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Conclusions on mapping the Milky Way

Submitted by Kevin Jardine on 7 June, 2013 - 15:26

A few days ago I announced the Velocity Explorer, an interactive tool for exploring the velocity of gas in the galactic plane. As part of that announcement I mentioned that I had used Velocity Explorer to create a model of the Milky Way:

and even a partial map:

Maps derived from velocity data can't be treated very seriously for many reasons that essentially boil down to the fact that there is no straightforward relationship between velocity and distance. A more reliable map will be possible only when many more maser parallax observations become available, especially from the southern hemisphere.

Nevertheless, I think I can derive several interesting conclusions from the exercise. Of course since these conclusions are based on my (unreliable) map, they may be incorrect. However, in most cases they don't depend upon a distance-velocity relationship and so may very well be real.

The spur system is elaborate

The map shows many short bridges or "feathers" between the spiral arms. This is not surprising as such structures are common in spiral galaxies. What is a bit more unusual is the elaborate system of large spurs on the near side of the galaxy. These include the Orion, Vela and Cygnet spurs as well as the Perseus bridge and at least four other structures. This means that as maser parallax data becomes available the process of mapping objects located between the spiral arms will not be simple as we cannot assume that the masers are associated with one or two large spurs. They will in fact be part of an elaborate hydrogen web.

The velocity data shows a double ring

Instead of a simple ring (sometimes called the "near and far 3kpc arms"), surrounding the bar, the LAB velocity data clearly shows a more complex double ring structure. It is not clear at this point how this maps into a physical structure but it seems unlikely that the bar is surrounded by a simple elliptical ring.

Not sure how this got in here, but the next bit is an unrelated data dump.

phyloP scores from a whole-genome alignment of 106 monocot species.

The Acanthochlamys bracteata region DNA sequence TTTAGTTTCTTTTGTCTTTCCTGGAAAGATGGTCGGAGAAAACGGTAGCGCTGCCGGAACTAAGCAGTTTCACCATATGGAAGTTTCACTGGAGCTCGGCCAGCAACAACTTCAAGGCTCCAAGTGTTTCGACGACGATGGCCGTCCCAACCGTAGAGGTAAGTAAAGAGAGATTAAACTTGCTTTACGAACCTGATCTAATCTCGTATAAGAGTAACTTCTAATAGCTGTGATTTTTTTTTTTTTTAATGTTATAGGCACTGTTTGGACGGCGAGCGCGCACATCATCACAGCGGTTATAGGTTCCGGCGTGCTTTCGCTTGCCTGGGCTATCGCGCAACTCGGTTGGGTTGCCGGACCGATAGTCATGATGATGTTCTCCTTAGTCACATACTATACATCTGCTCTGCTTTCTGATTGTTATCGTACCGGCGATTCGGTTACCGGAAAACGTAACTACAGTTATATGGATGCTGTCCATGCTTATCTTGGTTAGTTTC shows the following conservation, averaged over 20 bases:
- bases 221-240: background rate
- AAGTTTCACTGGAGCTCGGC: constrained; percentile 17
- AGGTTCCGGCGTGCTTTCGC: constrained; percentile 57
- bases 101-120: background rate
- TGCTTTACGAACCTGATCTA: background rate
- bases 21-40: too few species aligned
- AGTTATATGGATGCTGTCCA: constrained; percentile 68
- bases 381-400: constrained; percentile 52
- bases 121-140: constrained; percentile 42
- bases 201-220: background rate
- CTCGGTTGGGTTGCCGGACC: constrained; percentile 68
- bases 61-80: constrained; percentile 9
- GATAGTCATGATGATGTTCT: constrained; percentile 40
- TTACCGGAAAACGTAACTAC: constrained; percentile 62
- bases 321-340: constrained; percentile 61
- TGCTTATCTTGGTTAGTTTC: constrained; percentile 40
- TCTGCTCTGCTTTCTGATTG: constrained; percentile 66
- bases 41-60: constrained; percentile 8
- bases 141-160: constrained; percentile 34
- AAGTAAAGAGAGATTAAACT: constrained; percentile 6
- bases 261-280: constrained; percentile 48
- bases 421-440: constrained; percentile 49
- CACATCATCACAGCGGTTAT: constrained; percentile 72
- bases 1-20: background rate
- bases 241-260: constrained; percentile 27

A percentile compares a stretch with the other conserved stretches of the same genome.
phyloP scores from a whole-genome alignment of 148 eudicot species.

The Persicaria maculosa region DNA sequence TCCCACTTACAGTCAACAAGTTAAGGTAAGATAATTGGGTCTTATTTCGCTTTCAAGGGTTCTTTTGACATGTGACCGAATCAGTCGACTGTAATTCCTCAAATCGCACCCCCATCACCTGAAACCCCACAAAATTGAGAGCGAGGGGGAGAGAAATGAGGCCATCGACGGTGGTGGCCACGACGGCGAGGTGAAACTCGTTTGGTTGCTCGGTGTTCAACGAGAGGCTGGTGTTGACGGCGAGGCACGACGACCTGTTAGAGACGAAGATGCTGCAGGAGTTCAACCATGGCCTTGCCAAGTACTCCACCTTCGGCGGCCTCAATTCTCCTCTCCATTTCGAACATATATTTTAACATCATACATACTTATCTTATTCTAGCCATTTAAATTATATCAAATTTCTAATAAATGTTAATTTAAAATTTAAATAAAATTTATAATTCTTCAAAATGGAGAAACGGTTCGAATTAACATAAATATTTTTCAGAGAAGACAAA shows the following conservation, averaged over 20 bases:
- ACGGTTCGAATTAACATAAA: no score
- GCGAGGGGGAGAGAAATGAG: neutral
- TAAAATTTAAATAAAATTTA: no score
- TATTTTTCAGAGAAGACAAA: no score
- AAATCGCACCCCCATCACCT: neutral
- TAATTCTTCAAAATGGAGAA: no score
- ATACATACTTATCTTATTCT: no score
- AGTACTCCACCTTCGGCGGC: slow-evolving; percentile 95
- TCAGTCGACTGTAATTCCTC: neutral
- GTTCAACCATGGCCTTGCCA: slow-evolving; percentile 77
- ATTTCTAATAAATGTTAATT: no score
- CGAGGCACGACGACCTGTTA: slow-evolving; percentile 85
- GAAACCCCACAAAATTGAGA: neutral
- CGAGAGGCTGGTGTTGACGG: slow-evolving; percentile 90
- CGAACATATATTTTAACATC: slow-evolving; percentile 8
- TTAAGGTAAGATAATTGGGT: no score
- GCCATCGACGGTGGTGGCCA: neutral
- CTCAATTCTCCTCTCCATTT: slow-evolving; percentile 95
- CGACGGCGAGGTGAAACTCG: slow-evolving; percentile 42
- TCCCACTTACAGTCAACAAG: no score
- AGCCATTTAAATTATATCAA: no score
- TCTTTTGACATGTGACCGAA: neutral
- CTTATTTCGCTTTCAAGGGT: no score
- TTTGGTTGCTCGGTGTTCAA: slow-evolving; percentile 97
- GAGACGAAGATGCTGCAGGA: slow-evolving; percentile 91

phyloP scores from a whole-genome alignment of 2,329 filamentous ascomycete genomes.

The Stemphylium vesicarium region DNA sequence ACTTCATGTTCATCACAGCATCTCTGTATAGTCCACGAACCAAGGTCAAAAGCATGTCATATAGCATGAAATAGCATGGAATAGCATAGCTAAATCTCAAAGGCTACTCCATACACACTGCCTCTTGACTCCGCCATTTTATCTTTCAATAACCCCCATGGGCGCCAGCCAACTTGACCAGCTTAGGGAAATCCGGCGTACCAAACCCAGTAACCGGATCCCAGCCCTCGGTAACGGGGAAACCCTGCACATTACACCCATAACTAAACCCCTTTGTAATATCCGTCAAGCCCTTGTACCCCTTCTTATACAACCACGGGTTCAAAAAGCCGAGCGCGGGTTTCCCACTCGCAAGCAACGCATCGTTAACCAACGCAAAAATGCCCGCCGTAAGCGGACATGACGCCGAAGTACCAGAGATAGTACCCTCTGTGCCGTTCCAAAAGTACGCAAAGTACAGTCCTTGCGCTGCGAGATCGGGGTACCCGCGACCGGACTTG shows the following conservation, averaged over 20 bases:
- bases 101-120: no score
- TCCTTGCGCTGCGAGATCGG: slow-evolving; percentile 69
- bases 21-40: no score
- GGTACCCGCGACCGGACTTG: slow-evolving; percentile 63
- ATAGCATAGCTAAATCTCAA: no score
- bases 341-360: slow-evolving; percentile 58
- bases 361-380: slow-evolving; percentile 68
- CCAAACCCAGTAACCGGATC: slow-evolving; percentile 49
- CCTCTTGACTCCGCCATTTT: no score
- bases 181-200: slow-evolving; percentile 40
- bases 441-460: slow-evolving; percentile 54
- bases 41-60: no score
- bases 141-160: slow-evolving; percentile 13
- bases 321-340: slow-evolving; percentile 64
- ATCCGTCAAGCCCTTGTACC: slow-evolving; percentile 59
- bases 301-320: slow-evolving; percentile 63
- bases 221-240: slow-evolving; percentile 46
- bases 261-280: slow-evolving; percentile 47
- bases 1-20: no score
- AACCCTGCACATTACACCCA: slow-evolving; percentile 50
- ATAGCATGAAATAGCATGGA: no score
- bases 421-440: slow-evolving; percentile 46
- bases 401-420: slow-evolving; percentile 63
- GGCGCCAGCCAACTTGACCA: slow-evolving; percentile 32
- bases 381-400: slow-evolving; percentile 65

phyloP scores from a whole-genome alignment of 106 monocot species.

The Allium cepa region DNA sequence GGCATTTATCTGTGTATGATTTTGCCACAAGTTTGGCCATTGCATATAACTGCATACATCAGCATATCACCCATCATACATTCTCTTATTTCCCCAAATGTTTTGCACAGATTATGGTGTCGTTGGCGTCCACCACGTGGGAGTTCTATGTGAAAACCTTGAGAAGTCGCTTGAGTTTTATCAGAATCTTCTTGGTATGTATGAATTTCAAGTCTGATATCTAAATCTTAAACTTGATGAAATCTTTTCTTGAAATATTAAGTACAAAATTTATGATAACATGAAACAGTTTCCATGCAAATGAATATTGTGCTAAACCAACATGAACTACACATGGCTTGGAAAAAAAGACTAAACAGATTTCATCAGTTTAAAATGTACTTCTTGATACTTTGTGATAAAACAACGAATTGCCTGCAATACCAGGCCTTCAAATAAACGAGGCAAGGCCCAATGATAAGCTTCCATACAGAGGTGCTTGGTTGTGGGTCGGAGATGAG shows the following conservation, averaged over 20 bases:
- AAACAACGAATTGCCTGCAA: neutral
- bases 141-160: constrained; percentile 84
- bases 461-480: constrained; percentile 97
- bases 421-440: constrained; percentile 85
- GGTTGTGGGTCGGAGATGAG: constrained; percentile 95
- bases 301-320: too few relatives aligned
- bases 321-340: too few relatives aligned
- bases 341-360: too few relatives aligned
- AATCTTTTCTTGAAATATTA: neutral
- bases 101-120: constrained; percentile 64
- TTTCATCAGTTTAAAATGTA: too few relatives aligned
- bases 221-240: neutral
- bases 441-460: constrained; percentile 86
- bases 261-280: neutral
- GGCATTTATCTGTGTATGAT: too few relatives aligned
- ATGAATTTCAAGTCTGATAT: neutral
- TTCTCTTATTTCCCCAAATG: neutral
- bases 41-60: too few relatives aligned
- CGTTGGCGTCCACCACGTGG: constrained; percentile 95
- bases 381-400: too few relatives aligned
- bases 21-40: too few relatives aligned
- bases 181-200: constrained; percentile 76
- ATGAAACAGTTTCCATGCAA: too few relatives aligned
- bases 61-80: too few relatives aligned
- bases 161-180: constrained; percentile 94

There is anomalous velocity in the anticentre too

The Velocity Explorer shows at least two distinct bands of clouds with strongly negative velocities towards the outer galaxy.

There are major kinks in the Perseus and Sagittarius arms

The velocity data as described in the section on the spiral arms suggests that the Perseus and Sagittarius arms are not simple logarithmic spirals but have more elaborate shapes. In particular, a major bend in the Perseus arm between about 220° - 235° means that we are looking down rather than across the arm in this direction and will likely see an overdensity of spiral tracers.

There appears to be a large complex of clouds in the outer first quadrant

There is a continuous velocity spread between the Norma and Centaurus arms from 37° to 47° as can be seen in this Velocity Explorer image. I have labelled this region the Centaurus confluence on the map. It appears to be a region where the Milky Way's spiral structure breaks down and the Norma and Centaurus arms merge into a large flocculent cloud complex.